The family in “Hereditary,” a sensationally scary debut feature by Ari Aster, is unhappy in ways that Tolstoy could never have dreamed of. Do the mysterious woes of this nuclear group flow from nature, nurture or neither? I wouldn’t tell you even if I were dead certain, and it doesn’t matter all that much by the climax, which would be over the top if much of the film weren’t flying at the same altitude. What I will say is that a meta-mystery lurks here—how it is that this horror flick can be so shocking and dismaying, so genuinely upsetting in spasms and spurts, yet at the same time so madly entertaining.
One answer is elegance. At the ripe young age of 31, Mr. Aster brings impeccable technique and perfectly calibrated tone to his writing and direction. The e-word applies as well to Grace Yun’s production design, Pawel Pogorzelski’s cinematography, Colin Stetson’s music, and the editing by Lucian Johnston and Jennifer Lame. The other answer is Toni Collette. She plays Annie, a mother, wife and blighted daughter who has just lost her own mom. Annie is at the center of this carnival of grief, and Ms. Collette gives herself to the role with all the restraint of a hurricane making landfall. Though she can also be deliciously droll, as in an early funeral-parlor sequence when the daughter delivers a eulogy that not even her mother could have loved.
Annie is an artist, a balsa-wood miniaturist who sublimates her life experience into eerily detailed models (one of them depicts a hospice room presumably occupied by her mother) and who also builds dollhouses that give the film its unsettling, brilliantly distinctive visual motif—various houses inside a house that, like Russian dolls trapped in larger dolls, convey an impression of lives imprisoned by forces they can’t control. (In one example of Annie’s work, not to mention her consuming curiosity about matters of the occult, a treatise called “Norms on Discerning Presumed Apparitions” can be seen on her computer, and on a teeny-tiny computer she has fashioned for a tiny room.)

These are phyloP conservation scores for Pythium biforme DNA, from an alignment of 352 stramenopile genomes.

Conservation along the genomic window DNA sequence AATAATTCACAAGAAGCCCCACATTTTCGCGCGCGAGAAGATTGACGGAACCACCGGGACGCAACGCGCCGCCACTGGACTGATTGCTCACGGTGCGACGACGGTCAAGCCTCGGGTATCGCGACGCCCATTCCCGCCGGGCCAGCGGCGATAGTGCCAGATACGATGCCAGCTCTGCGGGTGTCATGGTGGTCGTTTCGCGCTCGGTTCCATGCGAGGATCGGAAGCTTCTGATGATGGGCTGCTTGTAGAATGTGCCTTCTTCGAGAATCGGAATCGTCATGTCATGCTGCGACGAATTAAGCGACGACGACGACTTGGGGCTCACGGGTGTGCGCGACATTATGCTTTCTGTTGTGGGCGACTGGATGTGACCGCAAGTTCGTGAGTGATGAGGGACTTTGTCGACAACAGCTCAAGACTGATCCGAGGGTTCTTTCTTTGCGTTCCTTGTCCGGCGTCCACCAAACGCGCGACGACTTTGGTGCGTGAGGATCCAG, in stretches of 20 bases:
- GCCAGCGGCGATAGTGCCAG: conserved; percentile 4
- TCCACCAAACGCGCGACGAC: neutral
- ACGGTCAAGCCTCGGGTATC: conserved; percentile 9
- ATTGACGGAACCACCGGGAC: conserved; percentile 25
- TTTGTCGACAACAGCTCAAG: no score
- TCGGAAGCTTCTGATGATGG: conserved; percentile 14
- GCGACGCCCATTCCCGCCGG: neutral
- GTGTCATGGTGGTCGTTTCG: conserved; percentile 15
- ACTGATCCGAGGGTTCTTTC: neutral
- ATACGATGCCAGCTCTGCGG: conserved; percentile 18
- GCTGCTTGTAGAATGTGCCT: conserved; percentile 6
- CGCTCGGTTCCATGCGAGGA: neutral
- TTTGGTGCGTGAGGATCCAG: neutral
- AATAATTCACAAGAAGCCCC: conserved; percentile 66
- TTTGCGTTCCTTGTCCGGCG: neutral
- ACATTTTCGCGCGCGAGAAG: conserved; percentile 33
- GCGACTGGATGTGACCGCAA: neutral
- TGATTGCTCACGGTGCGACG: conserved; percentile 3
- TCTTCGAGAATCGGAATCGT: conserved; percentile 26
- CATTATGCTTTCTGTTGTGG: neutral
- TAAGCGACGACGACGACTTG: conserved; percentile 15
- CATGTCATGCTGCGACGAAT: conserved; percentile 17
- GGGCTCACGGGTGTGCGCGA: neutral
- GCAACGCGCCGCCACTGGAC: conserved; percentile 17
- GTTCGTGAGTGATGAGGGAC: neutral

So far I’ve said nothing about what happens, and I won’t, except to give you a heads-up on the subject of heads, and to note that badness befalls, in variously ghastly ways, everyone in this equal-opportunity collection of victims, meaning Annie’s husband, Steve ( Gabriel Byrne ); their daughter, Charlie ( Milly Shapiro ), who has a cluck that amounts to a tic; and their son, Peter ( Alex Wolff ), who, at least for a while, seems to have the best shot at a normal life, and I don’t mean apparition-discerning norms. Ann Dowd contributes serious spookiness to the enterprise as Joan, a friend to Annie and an avocational spirit medium.
Treatises could and probably will be written on the film’s many and diverse sources of inspiration—the heredity of “Hereditary.” Some of them are easy to infer (“The Exorcist,” Medea, “Mommy Dearest,” Henry James and, why not, “Welcome To the Doll House”), while others are stated aloud (breezy characters like Iphigenia and Clytemnestra). But the main wellspring of inspiration is the filmmaker’s own imagination. Haunted-house movies come and go. Here’s a haunted-houses movie for the ages.